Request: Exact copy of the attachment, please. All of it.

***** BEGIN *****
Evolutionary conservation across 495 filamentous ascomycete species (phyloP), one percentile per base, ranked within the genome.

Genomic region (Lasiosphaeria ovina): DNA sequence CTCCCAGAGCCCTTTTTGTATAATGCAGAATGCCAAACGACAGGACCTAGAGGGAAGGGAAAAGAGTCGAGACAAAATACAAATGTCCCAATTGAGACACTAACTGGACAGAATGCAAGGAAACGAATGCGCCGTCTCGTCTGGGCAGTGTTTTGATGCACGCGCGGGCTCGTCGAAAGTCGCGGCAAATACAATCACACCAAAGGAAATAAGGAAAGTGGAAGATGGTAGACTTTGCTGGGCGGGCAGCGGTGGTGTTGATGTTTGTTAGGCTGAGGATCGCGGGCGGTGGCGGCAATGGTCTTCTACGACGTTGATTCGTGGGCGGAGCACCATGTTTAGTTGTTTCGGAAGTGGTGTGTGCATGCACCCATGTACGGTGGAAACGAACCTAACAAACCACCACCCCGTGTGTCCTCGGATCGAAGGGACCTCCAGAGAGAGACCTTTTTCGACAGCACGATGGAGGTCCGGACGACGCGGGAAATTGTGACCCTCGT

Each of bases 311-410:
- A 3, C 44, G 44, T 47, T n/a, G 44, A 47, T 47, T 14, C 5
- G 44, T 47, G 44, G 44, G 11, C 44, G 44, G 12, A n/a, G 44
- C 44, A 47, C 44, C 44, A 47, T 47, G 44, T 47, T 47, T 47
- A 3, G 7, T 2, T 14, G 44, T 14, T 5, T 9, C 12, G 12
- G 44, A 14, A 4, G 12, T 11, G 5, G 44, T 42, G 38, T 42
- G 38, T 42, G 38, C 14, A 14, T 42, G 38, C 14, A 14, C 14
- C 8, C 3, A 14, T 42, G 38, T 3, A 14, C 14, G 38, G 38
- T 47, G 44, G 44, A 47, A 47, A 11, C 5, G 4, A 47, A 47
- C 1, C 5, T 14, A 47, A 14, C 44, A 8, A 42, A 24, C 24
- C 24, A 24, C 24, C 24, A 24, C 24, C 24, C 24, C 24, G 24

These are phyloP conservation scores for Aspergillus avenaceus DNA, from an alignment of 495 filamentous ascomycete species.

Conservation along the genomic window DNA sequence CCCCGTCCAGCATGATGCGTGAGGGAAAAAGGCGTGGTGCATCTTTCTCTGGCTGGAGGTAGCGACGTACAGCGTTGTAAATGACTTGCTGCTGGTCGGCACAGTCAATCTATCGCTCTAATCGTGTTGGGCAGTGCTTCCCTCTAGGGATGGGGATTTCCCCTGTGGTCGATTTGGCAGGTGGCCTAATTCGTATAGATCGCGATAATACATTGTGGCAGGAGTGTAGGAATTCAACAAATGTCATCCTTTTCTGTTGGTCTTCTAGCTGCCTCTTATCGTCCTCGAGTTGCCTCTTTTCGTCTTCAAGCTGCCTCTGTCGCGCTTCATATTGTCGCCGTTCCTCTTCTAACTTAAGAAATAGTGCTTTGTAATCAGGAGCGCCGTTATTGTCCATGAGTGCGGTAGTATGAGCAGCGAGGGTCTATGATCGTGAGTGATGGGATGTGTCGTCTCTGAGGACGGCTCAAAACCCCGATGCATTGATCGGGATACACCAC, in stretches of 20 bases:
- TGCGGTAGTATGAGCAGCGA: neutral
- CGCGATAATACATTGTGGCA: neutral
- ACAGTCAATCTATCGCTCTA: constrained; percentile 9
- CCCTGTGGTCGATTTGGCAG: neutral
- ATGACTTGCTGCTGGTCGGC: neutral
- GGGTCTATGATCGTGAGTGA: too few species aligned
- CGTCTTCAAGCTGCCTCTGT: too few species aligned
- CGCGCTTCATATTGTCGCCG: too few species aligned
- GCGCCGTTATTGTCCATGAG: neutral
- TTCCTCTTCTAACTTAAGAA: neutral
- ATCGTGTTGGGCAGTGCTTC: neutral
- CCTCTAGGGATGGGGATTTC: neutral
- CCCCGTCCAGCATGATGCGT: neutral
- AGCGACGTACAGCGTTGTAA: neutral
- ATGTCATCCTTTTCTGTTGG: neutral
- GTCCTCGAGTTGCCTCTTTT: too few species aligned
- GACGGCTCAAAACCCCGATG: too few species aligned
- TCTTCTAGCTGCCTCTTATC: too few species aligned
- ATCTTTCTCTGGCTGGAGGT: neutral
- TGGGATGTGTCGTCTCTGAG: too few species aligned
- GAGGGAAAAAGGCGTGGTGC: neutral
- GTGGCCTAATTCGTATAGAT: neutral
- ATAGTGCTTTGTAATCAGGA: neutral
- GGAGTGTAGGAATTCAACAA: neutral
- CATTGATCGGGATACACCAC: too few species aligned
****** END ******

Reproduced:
Evolutionary conservation across 495 filamentous ascomycete species (phyloP), one percentile per base, ranked within the genome.

Genomic region (Lasiosphaeria ovina): DNA sequence CTCCCAGAGCCCTTTTTGTATAATGCAGAATGCCAAACGACAGGACCTAGAGGGAAGGGAAAAGAGTCGAGACAAAATACAAATGTCCCAATTGAGACACTAACTGGACAGAATGCAAGGAAACGAATGCGCCGTCTCGTCTGGGCAGTGTTTTGATGCACGCGCGGGCTCGTCGAAAGTCGCGGCAAATACAATCACACCAAAGGAAATAAGGAAAGTGGAAGATGGTAGACTTTGCTGGGCGGGCAGCGGTGGTGTTGATGTTTGTTAGGCTGAGGATCGCGGGCGGTGGCGGCAATGGTCTTCTACGACGTTGATTCGTGGGCGGAGCACCATGTTTAGTTGTTTCGGAAGTGGTGTGTGCATGCACCCATGTACGGTGGAAACGAACCTAACAAACCACCACCCCGTGTGTCCTCGGATCGAAGGGACCTCCAGAGAGAGACCTTTTTCGACAGCACGATGGAGGTCCGGACGACGCGGGAAATTGTGACCCTCGT

Each of bases 311-410:
- A 3, C 44, G 44, T 47, T n/a, G 44, A 47, T 47, T 14, C 5
- G 44, T 47, G 44, G 44, G 11, C 44, G 44, G 12, A n/a, G 44
- C 44, A 47, C 44, C 44, A 47, T 47, G 44, T 47, T 47, T 47
- A 3, G 7, T 2, T 14, G 44, T 14, T 5, T 9, C 12, G 12
- G 44, A 14, A 4, G 12, T 11, G 5, G 44, T 42, G 38, T 42
- G 38, T 42, G 38, C 14, A 14, T 42, G 38, C 14, A 14, C 14
- C 8, C 3, A 14, T 42, G 38, T 3, A 14, C 14, G 38, G 38
- T 47, G 44, G 44, A 47, A 47, A 11, C 5, G 4, A 47, A 47
- C 1, C 5, T 14, A 47, A 14, C 44, A 8, A 42, A 24, C 24
- C 24, A 24, C 24, C 24, A 24, C 24, C 24, C 24, C 24, G 24

These are phyloP conservation scores for Aspergillus avenaceus DNA, from an alignment of 495 filamentous ascomycete species.

Conservation along the genomic window DNA sequence CCCCGTCCAGCATGATGCGTGAGGGAAAAAGGCGTGGTGCATCTTTCTCTGGCTGGAGGTAGCGACGTACAGCGTTGTAAATGACTTGCTGCTGGTCGGCACAGTCAATCTATCGCTCTAATCGTGTTGGGCAGTGCTTCCCTCTAGGGATGGGGATTTCCCCTGTGGTCGATTTGGCAGGTGGCCTAATTCGTATAGATCGCGATAATACATTGTGGCAGGAGTGTAGGAATTCAACAAATGTCATCCTTTTCTGTTGGTCTTCTAGCTGCCTCTTATCGTCCTCGAGTTGCCTCTTTTCGTCTTCAAGCTGCCTCTGTCGCGCTTCATATTGTCGCCGTTCCTCTTCTAACTTAAGAAATAGTGCTTTGTAATCAGGAGCGCCGTTATTGTCCATGAGTGCGGTAGTATGAGCAGCGAGGGTCTATGATCGTGAGTGATGGGATGTGTCGTCTCTGAGGACGGCTCAAAACCCCGATGCATTGATCGGGATACACCAC, in stretches of 20 bases:
- TGCGGTAGTATGAGCAGCGA: neutral
- CGCGATAATACATTGTGGCA: neutral
- ACAGTCAATCTATCGCTCTA: constrained; percentile 9
- CCCTGTGGTCGATTTGGCAG: neutral
- ATGACTTGCTGCTGGTCGGC: neutral
- GGGTCTATGATCGTGAGTGA: too few species aligned
- CGTCTTCAAGCTGCCTCTGT: too few species aligned
- CGCGCTTCATATTGTCGCCG: too few species aligned
- GCGCCGTTATTGTCCATGAG: neutral
- TTCCTCTTCTAACTTAAGAA: neutral
- ATCGTGTTGGGCAGTGCTTC: neutral
- CCTCTAGGGATGGGGATTTC: neutral
- CCCCGTCCAGCATGATGCGT: neutral
- AGCGACGTACAGCGTTGTAA: neutral
- ATGTCATCCTTTTCTGTTGG: neutral
- GTCCTCGAGTTGCCTCTTTT: too few species aligned
- GACGGCTCAAAACCCCGATG: too few species aligned
- TCTTCTAGCTGCCTCTTATC: too few species aligned
- ATCTTTCTCTGGCTGGAGGT: neutral
- TGGGATGTGTCGTCTCTGAG: too few species aligned
- GAGGGAAAAAGGCGTGGTGC: neutral
- GTGGCCTAATTCGTATAGAT: neutral
- ATAGTGCTTTGTAATCAGGA: neutral
- GGAGTGTAGGAATTCAACAA: neutral
- CATTGATCGGGATACACCAC: too few species aligned